3 Current UX Trends You Can Easily Apply to Your Site

Chances are when you hear the phrase User Experience (or UX), you think of complicated systems designed through an intense review of data and user behaviors. The reality is, many UX trends are intuitive and easy to apply to most websites. Below are three trending directions in UX you can easily apply to your site right now to improve conversions and visitor stay-time.

1. Incorporate Time-Saving Design

One of the benefits of good UX, is the ability to save users time. With shorter attention spans and the increased convenience of everyday apps, users expect a quick and easy online experience too. They are ready to abandon a cart, a web form, or your site as a whole when things get difficult.

Uber and Lyft are often cited as great examples of time-saving UX principles. Just think about the simple step through processes used to call a ride. By breaking the process down into simple, sequential actions, a once complicated process will feel easy to the user.

How can you do this?
You don’t need to have a widely used app to instill some of these UX tactics into your site. Consider the conversion processes you want users to take on your site, like buying a product, filling out a form, or signing up for your newsletter. Break down the steps and cut the fat. If you can achieve something in a only few simplified actionable steps instead of a lengthy process, then revise your process.

2. Chunk Your Content

Yes, we agree, the word “chunking” sounds like a disgusting way to describe this, but nonetheless it is accurate. This is the practice of dividing your content and other information into easily digestible “chunks.” Once again, this plays to the ease users want and expect when getting their information online. According to The Nielsen-Norman group, “UX professionals can break their text and multimedia content into smaller chunks to help users process, understand, and remember it better.”

How can you do this?
This is a really simple step you can implement on any existing site. Take a look at your page copy. If you’re seeing a sea of lengthy paragraphs with few breaks, headings, or structure, take a hammer to it and start breaking it up.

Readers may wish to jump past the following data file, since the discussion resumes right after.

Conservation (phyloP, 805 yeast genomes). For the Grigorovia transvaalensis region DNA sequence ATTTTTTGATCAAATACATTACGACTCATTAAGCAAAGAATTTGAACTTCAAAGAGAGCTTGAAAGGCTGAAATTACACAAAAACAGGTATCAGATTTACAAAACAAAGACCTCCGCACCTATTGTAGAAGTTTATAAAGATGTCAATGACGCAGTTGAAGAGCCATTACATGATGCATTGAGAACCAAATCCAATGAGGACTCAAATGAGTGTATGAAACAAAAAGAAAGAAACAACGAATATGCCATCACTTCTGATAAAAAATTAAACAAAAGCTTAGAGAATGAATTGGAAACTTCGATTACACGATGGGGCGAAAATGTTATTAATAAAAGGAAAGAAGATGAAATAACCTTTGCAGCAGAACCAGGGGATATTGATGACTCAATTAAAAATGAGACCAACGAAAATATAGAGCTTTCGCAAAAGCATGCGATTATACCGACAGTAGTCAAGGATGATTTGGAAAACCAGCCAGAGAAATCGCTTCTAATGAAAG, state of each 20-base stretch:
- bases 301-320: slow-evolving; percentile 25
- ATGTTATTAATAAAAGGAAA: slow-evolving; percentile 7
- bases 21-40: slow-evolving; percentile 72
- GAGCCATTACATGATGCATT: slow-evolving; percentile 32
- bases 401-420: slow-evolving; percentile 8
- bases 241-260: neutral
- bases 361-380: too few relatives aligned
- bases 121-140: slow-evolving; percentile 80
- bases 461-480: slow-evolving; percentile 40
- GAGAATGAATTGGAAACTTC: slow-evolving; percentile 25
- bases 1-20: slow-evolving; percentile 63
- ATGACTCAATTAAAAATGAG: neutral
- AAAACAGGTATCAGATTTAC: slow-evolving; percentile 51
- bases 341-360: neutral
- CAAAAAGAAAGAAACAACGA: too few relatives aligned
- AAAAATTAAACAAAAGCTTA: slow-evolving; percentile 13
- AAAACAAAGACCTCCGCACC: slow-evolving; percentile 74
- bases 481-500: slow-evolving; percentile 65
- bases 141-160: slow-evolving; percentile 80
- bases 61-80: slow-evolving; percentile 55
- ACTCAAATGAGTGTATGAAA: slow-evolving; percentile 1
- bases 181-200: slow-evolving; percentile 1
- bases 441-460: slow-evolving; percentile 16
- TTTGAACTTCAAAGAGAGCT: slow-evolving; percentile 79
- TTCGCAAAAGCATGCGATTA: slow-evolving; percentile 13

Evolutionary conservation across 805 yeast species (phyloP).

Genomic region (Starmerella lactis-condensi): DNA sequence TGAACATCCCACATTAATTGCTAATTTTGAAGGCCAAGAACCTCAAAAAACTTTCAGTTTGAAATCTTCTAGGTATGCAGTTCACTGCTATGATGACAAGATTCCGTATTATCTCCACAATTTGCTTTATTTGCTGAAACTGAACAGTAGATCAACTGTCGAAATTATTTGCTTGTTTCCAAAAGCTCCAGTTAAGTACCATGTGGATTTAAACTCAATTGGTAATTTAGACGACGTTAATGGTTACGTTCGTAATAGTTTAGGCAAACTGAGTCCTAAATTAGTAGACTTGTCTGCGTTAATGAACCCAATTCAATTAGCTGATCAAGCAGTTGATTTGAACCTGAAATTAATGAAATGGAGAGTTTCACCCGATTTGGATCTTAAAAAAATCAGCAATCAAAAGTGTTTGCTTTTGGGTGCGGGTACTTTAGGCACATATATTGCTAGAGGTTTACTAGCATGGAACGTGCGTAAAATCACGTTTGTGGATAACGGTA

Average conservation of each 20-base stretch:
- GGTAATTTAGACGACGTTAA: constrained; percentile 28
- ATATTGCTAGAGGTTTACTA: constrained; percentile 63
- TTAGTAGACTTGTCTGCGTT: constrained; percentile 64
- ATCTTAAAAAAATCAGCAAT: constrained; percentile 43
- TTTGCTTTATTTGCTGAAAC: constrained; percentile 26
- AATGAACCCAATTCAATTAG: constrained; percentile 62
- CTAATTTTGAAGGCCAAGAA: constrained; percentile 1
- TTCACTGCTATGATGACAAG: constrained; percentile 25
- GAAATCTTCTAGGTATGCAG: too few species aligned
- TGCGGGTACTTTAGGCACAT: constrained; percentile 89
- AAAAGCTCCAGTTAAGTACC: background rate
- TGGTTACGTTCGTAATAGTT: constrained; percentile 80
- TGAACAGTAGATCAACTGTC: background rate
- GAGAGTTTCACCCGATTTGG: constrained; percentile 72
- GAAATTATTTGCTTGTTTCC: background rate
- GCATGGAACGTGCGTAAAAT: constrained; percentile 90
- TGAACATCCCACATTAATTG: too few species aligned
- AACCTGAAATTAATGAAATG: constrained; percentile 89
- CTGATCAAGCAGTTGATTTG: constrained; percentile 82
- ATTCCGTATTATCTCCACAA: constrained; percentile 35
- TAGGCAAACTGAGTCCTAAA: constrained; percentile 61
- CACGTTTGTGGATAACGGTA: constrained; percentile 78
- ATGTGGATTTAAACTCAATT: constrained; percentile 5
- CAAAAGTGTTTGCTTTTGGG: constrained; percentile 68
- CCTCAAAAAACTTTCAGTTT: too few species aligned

Consider creating short sections for each informational thought. Color block the important information or add images or icons to chunks of content. Even these small adjustments can prevent a user from getting fatigued and can help you get your point across more efficiently.

3. Trust The Scroll

We suspect that in building some of your first sites it got hammered into your brain that everything important should be “above the fold.” We know this, because our clients are still asking us about it about it and it’s also evidenced by how the dreaded, packed, rotating carousel at the top of so many websites hung on for so long.

The truth is that nowadays “the fold” is pretty much non-existent. Why? It’s been killed by the mobile-first approach to design, which embraces the fact that users are more than ok with scrolling.

How can you do this?
Stop worrying about cramming everything important at the top of your site. Instead, use your content and layouts to tell a compelling story about your brand. Always imagine that your site is being digested on a scroll, rather than a single glance at the top of the site.

If you have one of those packed rotating headers or multiple click points at the top of your site, lose them. Doing this can take your users on a planned journey down the page and lead them to convert, instead of leaving them to click and figure it out on their own.

UX isn’t a mysterious practice, it’s simply creating your site with the user’s’ preferences in mind. Review your current site and see where you can implement some of these current best practices. We guarantee your users will be thankful.

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